May 8th – 14th is Mental Health Awareness Week. The theme from the Mental Health Foundation this year is “Surviving or Thriving”.
If you’ve ever suffered with poor mental health (and research proves most of us have, or know someone who has) then you’ll know what it’s like to find yourself in a place where chaos fills your head or darkness sets in, and you feel like you’re going round in a circle of nothingness.
It keeps you so busy (thoughts and feelings going round and round…) but it stops you from getting anything done. Getting washed and dressed is a chore and seeing other people is just too much. And even if you’ve been given a label to wear, like “suffering with anxiety”, that doesn’t mean you know what or where to go with that.
What makes these challenges worse, is that unlike a physical illness like the flu, people can’t always see by looking at you that you’re not well – especially if you’ve got pretty good at letting people know (or believe) that everything is fine.
If the people closest to you (at work or at home) aren’t educated about mental health (what it looks like and how to help) then unhelpful or inappropriate comments can make it harder to seek help from them.
Whether you’re stressed, anxious or depressed you may find yourself in survival mode – only just getting by – and the idea you can experience anything like joy, meaning or happiness (you know, when people tell you to “just think positive”) is laughable. So where do you go from there?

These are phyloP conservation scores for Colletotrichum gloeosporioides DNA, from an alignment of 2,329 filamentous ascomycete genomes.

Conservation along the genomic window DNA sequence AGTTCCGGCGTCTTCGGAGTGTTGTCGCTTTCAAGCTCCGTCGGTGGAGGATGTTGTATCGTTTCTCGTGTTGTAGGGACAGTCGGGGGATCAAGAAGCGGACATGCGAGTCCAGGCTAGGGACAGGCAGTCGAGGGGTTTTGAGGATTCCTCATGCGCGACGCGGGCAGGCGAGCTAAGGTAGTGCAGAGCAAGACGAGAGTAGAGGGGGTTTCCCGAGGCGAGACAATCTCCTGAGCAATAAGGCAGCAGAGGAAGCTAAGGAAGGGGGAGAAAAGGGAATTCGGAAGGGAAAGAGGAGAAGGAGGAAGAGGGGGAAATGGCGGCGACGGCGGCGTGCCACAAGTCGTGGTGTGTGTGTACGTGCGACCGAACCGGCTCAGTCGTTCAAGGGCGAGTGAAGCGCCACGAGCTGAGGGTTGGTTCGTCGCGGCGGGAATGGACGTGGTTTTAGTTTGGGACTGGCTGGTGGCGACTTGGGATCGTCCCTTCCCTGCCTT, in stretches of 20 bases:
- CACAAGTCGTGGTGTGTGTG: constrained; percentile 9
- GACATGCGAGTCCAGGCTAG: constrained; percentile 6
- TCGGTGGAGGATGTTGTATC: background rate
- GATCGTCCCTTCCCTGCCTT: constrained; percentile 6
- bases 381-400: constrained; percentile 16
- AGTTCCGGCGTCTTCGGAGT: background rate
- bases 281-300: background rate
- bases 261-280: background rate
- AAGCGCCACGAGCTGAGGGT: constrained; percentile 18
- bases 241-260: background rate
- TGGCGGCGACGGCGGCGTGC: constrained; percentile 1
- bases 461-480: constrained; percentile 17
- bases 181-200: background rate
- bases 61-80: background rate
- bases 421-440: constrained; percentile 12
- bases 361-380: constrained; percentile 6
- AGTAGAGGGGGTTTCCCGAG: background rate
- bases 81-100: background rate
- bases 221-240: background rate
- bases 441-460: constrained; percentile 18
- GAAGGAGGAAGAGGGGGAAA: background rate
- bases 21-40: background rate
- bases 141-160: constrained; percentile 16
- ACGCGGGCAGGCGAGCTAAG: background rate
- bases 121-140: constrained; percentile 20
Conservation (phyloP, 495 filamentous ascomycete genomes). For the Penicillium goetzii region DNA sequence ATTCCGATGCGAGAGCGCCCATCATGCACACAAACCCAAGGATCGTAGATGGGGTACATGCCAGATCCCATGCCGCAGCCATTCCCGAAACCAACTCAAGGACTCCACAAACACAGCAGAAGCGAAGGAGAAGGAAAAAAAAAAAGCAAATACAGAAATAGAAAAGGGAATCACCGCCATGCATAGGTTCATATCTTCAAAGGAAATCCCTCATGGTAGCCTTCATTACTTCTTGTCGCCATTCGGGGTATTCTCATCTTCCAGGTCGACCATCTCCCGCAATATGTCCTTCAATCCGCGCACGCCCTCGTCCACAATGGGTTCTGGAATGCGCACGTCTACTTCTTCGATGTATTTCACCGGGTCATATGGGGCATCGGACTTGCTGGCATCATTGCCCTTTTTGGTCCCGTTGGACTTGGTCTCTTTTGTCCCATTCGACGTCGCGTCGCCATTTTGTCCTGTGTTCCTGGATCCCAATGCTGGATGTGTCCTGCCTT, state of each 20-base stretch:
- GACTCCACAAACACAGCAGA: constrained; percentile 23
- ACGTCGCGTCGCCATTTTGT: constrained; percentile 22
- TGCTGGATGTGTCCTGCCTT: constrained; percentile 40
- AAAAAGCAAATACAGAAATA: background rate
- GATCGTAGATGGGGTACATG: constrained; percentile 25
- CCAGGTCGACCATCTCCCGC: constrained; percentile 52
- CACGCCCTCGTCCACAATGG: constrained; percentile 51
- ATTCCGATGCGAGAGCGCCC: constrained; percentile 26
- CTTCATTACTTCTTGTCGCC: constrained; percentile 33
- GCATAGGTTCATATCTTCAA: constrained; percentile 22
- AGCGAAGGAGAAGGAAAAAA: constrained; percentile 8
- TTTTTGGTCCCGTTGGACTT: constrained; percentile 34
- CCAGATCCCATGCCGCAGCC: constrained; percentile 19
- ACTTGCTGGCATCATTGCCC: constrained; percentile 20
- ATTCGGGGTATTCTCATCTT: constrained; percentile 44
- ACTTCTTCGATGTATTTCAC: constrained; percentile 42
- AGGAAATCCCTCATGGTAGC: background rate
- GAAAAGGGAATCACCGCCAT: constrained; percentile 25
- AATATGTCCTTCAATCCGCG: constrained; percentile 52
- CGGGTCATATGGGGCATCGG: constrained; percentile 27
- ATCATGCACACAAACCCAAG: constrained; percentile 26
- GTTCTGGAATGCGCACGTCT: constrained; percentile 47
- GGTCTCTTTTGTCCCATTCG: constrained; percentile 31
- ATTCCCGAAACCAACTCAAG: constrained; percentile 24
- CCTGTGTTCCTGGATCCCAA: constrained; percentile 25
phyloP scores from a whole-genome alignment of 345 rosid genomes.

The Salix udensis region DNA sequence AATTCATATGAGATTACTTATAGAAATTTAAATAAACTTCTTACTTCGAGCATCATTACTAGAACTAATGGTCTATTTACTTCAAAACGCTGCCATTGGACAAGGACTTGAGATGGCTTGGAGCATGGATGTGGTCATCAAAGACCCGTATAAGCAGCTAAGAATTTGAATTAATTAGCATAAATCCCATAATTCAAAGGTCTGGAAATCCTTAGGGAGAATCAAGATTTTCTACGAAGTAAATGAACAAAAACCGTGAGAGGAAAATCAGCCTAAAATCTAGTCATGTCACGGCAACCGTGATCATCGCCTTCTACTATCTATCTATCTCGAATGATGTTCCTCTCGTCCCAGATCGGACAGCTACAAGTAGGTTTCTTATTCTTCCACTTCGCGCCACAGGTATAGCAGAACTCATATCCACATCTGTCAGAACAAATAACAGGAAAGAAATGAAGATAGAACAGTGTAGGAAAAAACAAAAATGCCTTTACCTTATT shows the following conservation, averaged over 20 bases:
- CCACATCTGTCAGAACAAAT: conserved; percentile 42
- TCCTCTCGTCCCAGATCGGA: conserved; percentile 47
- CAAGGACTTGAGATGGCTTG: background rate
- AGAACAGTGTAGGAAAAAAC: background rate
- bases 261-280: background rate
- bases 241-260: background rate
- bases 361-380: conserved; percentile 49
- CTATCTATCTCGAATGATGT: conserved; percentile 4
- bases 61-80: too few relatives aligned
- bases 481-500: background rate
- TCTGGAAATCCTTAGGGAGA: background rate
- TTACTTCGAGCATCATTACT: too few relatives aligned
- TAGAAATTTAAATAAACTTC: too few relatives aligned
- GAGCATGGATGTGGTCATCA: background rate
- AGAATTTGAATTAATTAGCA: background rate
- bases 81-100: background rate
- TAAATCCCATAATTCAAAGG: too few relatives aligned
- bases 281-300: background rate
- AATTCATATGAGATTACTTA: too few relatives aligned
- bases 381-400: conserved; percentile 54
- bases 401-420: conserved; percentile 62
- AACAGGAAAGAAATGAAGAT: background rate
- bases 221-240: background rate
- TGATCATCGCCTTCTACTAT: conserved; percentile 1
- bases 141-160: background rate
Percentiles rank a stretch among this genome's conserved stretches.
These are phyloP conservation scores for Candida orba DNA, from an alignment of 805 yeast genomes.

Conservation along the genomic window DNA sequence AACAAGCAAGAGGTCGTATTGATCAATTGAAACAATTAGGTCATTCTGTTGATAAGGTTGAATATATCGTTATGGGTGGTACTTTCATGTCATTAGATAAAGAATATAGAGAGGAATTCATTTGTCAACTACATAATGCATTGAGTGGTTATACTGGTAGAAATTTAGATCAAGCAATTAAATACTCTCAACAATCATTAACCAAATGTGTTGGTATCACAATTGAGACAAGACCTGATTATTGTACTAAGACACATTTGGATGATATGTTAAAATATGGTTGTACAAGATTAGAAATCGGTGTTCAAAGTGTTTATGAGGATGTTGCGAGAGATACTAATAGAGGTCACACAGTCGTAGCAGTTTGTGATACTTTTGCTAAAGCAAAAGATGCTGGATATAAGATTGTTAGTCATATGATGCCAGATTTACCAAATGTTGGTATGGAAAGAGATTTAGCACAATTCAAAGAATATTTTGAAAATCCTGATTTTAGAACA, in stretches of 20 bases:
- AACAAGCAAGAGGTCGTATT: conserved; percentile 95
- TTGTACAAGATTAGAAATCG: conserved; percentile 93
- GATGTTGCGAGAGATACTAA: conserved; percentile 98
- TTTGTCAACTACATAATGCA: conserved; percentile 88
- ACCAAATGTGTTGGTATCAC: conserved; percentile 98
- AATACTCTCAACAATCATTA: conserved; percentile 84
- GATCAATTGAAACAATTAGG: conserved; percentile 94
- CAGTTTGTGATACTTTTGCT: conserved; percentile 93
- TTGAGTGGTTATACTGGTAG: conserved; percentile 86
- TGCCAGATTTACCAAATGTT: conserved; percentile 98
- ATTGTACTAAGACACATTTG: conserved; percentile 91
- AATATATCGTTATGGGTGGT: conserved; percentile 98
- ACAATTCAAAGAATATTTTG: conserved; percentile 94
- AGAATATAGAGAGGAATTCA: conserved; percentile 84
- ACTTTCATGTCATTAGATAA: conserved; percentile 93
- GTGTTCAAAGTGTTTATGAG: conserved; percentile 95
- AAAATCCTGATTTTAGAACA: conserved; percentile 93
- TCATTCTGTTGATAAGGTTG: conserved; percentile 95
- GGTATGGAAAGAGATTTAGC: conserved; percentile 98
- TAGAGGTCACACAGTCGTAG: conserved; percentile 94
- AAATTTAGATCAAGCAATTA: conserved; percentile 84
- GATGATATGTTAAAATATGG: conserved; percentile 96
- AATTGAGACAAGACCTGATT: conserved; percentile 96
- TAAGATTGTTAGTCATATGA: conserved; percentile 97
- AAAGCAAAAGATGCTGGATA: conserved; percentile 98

1) Acknowlege it. If your mental health isn’t where you feel it should be, there is no weakness in acknowledging that. Awareness is the first step to change and accepting that you can’t heal all on your own may be one of the most helpful things you can do – for yourself and those trying to help. If you had the flu, and it went on too long, you’d reach a point where you knew that seeing the doctor would be useful, if not essential. Think of it as emotional first aid, do what you can and then seek help from a professional. You’re not alone and help is available. Try acknowledging that and, whether it’s your doctor, a private therapist or the Samaritans there are people who will be glad to assist you. It’s okay to say.
2) Go online. The assumptions around mental health, (and stigma and judgements made of people with poor mental health), are changing. Thanks to organisations like Mind, Time to Change and partnerships like Heads Together, it’s becoming easier to ask for – and receive – help. There will always be people who don’t “get” mental health and that’s okay. Focus on your wellbeing and leave that particular battle for another day. Take a look at some of the resources already linked in this paragraph online and keep your doctor in the loop; they also have access to information about what’s available locally and what options they can recommend.
3) Educate others. Once you have some insight into your own mental health and what helps you, it can be helpful to share your experiences either within local peer support groups, family and friends or on a wider scale. Mind regularly asks people to blog for them (through videos, articles and social media) so you can get as involved as you want by spreading the message that #itsoktosay
Whether you or someone you know has poor mental health, here are some tips for talking from Heads Together.
Information and Resources:
“Be in your mate’s corner” video by Time to Change: https://youtu.be/3l8LpDitZvY
“Finding the words to ask for help” video by Mind: https://youtu.be/Dqb-n_L5hIA
Heads Together’s Tips for Talking: http://headstogether.org.uk/tipsfortalking
Samaritans: 116 123 (UK) http://Samaritans.org
Papyrus (preventing suicide in Young People): 0800 068 41 41 https://www.papyrus-uk.org/help-advice
Combat Stress UK Veterans Mental Health Charity: 0800 138 1619 http://combatstress.org.uk
The Calm Zone: (specifically for men) https://www.thecalmzone.net/help/get-help/
Mind information leaflets on different types of mental health: http://mind.org.uk
Cruse Bereavement Care: http://Cruse.org.uk